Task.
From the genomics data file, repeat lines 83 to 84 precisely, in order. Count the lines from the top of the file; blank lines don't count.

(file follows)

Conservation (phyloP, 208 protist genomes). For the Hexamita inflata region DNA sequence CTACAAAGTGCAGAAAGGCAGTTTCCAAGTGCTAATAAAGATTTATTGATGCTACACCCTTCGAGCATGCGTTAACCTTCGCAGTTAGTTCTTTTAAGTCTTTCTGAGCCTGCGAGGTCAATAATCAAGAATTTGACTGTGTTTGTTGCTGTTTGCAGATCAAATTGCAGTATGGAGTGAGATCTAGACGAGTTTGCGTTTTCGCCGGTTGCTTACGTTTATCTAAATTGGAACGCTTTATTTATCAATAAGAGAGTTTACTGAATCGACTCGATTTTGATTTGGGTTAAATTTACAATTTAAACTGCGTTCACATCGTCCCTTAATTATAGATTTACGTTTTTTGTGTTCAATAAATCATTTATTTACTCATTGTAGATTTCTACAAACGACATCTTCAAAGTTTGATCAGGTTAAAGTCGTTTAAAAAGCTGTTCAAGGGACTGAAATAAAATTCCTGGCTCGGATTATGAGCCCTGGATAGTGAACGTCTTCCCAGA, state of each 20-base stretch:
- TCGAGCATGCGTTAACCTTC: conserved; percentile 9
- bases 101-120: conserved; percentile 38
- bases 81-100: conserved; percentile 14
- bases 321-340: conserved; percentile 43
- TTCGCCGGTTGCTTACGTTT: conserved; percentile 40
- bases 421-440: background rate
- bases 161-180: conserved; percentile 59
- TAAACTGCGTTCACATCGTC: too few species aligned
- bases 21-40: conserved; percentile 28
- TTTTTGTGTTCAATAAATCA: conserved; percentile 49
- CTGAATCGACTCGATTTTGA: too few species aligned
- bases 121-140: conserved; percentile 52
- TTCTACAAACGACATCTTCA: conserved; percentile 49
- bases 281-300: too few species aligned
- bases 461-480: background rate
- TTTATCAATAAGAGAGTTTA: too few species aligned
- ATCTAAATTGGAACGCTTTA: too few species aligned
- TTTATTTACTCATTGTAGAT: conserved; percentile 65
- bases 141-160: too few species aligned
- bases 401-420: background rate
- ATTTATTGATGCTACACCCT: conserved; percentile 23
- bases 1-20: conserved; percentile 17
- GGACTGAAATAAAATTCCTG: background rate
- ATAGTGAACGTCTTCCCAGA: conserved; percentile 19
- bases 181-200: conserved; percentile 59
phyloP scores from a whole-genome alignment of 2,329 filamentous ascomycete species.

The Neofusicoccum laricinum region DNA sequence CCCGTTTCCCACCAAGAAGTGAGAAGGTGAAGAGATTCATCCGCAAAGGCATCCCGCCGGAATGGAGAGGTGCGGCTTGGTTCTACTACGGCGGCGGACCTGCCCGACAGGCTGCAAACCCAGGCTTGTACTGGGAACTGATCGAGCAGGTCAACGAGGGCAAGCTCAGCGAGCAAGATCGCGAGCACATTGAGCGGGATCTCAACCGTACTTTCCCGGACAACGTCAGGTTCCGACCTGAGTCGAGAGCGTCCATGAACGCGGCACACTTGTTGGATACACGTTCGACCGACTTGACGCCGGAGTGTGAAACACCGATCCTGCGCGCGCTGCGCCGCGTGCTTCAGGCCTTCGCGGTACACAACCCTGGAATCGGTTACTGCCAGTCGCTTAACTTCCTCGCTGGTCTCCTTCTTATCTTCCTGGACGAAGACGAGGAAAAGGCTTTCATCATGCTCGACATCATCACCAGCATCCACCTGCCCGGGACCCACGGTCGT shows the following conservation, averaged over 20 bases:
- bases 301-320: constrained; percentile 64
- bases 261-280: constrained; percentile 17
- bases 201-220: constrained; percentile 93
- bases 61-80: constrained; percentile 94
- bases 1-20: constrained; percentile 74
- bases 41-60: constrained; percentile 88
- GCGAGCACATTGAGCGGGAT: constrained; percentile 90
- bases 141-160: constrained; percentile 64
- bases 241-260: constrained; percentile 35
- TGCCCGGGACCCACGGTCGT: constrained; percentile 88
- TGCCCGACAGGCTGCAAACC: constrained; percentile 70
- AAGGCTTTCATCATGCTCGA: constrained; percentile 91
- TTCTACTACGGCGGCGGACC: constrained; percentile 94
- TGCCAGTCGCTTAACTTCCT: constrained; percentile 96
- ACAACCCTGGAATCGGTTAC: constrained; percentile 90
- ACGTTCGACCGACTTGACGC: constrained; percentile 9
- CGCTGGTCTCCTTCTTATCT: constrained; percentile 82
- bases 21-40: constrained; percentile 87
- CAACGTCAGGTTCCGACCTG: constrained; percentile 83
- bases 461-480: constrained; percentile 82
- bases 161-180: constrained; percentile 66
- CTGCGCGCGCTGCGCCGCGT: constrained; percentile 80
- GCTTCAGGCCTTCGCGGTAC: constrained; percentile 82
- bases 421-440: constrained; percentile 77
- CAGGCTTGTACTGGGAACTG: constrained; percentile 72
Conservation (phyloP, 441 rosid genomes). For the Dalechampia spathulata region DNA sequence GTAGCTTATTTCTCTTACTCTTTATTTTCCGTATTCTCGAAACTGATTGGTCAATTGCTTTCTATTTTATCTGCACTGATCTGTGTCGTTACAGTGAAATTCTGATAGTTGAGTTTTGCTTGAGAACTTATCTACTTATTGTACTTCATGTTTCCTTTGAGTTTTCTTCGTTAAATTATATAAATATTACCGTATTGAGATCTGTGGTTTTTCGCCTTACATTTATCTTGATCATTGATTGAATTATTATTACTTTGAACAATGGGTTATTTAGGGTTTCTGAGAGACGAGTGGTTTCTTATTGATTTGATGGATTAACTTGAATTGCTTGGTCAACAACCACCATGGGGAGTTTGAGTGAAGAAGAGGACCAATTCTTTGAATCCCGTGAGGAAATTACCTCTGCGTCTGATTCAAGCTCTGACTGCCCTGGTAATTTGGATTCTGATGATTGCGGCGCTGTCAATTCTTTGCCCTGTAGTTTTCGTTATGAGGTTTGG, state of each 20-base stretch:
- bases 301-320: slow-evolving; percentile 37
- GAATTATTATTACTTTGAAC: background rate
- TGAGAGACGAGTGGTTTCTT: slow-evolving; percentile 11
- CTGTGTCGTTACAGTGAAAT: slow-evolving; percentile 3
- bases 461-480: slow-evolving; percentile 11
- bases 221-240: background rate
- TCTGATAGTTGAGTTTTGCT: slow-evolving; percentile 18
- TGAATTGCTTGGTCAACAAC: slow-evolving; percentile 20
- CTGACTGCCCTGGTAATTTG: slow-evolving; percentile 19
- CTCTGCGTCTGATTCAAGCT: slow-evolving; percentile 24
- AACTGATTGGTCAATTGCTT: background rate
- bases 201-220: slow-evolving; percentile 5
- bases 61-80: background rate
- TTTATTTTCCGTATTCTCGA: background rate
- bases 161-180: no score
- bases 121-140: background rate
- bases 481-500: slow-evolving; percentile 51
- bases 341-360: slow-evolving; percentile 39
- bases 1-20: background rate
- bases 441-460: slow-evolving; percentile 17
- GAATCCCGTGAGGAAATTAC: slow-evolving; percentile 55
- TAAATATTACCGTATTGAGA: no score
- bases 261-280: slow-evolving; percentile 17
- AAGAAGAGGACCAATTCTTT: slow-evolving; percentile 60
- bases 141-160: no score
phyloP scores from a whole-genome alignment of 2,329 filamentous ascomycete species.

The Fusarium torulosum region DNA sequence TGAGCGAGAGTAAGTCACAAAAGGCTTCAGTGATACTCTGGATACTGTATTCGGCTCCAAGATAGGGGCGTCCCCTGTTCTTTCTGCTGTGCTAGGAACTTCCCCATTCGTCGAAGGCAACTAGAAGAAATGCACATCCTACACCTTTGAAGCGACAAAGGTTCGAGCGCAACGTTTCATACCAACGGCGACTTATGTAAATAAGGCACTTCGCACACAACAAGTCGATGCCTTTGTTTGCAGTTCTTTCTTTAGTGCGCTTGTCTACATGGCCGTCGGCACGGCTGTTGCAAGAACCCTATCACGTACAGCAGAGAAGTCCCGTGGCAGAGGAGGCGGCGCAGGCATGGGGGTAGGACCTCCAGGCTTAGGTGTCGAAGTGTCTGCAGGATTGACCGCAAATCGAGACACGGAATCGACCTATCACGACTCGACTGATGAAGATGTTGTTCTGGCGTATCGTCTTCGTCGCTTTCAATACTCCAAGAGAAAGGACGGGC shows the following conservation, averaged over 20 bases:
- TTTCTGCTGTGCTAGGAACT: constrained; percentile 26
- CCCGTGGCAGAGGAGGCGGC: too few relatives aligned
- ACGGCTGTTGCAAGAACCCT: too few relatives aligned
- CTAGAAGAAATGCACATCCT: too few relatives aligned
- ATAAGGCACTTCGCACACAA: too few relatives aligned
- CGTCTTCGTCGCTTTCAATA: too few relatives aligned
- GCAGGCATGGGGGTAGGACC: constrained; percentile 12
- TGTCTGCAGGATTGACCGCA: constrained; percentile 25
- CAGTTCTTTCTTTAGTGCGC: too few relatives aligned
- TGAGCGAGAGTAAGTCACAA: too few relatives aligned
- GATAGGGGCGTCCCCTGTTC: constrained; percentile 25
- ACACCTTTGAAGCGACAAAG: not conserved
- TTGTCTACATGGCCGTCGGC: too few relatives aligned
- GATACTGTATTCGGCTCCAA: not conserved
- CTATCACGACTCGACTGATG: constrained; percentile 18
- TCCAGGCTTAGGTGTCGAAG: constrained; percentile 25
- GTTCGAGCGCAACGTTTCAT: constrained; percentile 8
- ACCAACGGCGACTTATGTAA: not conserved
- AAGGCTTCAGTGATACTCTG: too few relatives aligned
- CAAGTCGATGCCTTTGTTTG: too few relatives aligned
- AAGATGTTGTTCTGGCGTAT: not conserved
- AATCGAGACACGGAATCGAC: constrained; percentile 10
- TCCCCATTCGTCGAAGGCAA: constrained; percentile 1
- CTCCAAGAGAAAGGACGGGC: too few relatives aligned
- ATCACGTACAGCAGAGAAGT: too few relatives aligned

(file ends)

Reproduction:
- CCCGTGGCAGAGGAGGCGGC: too few relatives aligned
- ACGGCTGTTGCAAGAACCCT: too few relatives aligned